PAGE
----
One of the fundamental principles of wedding photography or art composition is the rule of thirds. This is not a hard and fast rule, and it does not apply in every circumstance. But it is a good principle if we want some neat-looking images of scenes we encounter in daily life. It can take what would have been ordinary photographs to the next level.
The rule of thirds provides a framework that works with the way the human eye naturally moves and focuses. It is one, perhaps the most popular, way to create visually pleasing, balanced compositions.
We can imagine dividing up a camera screen display into 9 equal rectangles, drawing two equally spaced lines horizontally and vertically across the screen. this should look like a blank tic tac toe game.
The four points where these lines meet are the strongest focal points. The lines themselves are the second strongest points. By placing important elements of the picture at this point the image will tend to look balanced. This is almost always more effective than placing items at the center of the wedding photography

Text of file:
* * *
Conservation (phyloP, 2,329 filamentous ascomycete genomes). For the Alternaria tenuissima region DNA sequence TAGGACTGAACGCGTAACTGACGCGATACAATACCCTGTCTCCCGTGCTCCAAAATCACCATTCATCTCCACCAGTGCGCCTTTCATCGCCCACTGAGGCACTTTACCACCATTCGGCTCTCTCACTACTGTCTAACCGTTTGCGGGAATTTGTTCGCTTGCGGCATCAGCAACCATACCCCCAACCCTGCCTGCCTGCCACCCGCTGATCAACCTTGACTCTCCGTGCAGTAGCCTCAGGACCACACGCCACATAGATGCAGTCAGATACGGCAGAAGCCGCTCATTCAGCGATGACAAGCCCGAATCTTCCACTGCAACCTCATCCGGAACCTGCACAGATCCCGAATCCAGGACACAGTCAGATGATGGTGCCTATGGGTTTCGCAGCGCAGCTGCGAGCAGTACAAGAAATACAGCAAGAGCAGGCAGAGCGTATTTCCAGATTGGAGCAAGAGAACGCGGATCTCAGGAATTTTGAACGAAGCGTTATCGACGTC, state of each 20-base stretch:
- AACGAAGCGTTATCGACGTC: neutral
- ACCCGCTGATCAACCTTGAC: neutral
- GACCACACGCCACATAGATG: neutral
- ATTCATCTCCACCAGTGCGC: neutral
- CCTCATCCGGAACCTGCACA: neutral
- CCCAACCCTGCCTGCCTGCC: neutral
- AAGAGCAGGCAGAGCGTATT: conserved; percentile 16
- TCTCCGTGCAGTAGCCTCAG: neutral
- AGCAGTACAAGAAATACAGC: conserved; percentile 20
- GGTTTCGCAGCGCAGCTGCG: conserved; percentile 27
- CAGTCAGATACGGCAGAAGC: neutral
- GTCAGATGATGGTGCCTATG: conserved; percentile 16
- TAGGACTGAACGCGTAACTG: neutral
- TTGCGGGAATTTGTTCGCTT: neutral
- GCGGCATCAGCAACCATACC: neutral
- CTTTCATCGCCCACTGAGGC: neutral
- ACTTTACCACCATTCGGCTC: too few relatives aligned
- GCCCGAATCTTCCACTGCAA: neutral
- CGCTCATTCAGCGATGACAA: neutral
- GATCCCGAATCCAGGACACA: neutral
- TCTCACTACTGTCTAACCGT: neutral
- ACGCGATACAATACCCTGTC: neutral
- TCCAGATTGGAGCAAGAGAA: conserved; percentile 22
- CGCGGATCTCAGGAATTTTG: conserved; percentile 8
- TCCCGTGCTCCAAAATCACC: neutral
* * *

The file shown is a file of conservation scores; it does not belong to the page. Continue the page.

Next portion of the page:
If there is only one subject of interest in the photo, try positioning this subject at the point where the top lines meet on the left. This will leave space on the right.
If there are multiple points of interest, try positioning the most important point where the lines meet on the lower right.
If we take a picture of sunset, then the land and sky can intersect on the lower line of the photo. This tends to look neatly balanced, with an emphasis on the sky.
A right-moving object can be positioned just left of the left vertical line. This gives the impression that the object is moving toward the center of the picture. A left moving object follows the same principle in reverse, placed on the right of the right line, moving to the left.
A wedding photographer will take images of anything from close shots of jewellery on a table to large shots of all the guests standing in rows. The principle of thirds might still work for many of these photos, despite all the diversity of the subject matter.
If an idea for a photo break with the rule-of-thirds concept, try it. There are many alternatives.
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